South Sudan vice-president Taban Deng Gai on Monday met the Ethiopian ambassador to the country, Nebil Mahadi, and discussed several issues including the Grand Ethiopian Renaissance Dam and bilateral relations.
JUBA – South Sudan vice-president Taban Deng Gai on Monday met the Ethiopian ambassador to the country, Nebil Mahadi, and discussed several issues including the Grand Ethiopian Renaissance Dam and bilateral relations.
During the meeting, Nebil said the Horn of Africa nation’s support to South Sudan is consistent, reiterating his country’s effort to ensuring the September 2018 revitalized peace agreement is fully implemented.
On the Grand Ethiopian Renaissance Dam (GERD), the ambassador said it is a pan-African project intended for power generation, stressing that more than 65 million Ethiopians do not access electric power.
“Ethiopia is urging Egypt and Sudan to respect its sovereign right to use Nile water for current and future generations,” he stressed.
The ambassador further underscored that GERD has so many advantages for the downstream countries, citing the first filling which reportedly rescued Sudan from the effects of devastating flooding.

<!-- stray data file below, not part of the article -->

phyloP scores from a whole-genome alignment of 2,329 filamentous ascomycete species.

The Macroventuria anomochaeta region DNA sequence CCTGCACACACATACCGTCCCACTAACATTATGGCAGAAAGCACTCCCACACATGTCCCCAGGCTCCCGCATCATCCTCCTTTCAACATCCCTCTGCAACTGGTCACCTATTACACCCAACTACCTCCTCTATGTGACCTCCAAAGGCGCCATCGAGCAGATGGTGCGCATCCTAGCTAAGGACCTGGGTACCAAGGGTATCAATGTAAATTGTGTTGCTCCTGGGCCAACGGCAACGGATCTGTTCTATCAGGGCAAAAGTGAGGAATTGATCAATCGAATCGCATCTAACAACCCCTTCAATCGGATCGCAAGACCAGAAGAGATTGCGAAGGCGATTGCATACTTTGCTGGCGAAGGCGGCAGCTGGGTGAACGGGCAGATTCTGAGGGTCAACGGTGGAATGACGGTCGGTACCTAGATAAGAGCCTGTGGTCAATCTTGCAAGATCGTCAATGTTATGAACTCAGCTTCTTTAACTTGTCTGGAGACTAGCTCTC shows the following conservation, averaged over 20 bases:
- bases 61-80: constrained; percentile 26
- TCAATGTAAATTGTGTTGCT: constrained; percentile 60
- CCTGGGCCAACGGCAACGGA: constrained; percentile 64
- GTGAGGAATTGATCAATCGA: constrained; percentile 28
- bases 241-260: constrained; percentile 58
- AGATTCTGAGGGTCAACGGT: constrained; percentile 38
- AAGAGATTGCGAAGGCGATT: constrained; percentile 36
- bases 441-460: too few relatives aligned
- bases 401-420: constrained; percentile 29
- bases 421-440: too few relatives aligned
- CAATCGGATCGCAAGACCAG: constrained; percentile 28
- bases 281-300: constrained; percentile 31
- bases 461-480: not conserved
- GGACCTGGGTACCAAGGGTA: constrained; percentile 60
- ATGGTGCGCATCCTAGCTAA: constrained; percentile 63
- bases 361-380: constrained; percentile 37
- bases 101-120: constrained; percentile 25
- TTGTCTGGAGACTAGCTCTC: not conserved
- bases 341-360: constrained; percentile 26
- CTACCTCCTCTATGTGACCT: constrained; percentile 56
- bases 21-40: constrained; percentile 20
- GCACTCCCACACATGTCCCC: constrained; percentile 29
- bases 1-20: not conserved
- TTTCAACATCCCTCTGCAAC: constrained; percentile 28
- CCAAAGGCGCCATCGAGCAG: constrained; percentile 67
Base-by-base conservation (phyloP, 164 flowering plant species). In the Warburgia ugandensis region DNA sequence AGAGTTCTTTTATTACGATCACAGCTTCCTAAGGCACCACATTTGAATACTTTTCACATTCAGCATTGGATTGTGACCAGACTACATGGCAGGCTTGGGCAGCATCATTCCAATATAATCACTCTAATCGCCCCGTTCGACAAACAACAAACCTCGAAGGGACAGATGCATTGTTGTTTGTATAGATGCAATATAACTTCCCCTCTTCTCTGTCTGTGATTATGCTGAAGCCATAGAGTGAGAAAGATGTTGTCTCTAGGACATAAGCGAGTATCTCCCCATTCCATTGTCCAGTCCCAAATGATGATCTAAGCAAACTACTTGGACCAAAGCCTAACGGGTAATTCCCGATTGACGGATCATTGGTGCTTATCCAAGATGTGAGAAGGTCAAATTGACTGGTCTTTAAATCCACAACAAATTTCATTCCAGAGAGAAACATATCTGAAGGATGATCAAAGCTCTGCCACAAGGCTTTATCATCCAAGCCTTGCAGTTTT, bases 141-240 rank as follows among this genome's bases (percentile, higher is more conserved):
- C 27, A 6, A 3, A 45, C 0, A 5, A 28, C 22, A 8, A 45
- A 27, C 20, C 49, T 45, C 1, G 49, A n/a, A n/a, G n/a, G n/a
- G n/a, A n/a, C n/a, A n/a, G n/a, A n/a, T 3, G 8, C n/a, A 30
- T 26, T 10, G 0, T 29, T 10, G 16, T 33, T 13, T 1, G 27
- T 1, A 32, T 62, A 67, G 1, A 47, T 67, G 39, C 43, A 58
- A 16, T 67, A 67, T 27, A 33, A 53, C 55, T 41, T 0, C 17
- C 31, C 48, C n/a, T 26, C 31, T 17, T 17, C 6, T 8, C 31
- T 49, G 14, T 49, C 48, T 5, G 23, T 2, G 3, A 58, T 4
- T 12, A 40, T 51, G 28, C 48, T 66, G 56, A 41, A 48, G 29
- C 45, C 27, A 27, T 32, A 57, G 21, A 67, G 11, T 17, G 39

For his part, however, Deng said Ethiopia is a giant of the region and its peace is very vital to South Sudan and the whole region as well.
He said GERD is a project that will benefit Ethiopia and the region.
The Nile River is a resource of all the riparian states and it should be utilized among all the states, not harm one another, Deng explained.
The South Sudanese Vice President also stressed the importance of linking countries in the region through road infrastructure.
The GERD, formerly known as the Millennium Dam, is a gravity dam on the Blue Nile River in Ethiopia under construction since 2011. The dam is in the Benishangul-Gumuz region of Ethiopia, about 45 km east of the border with Sudan.
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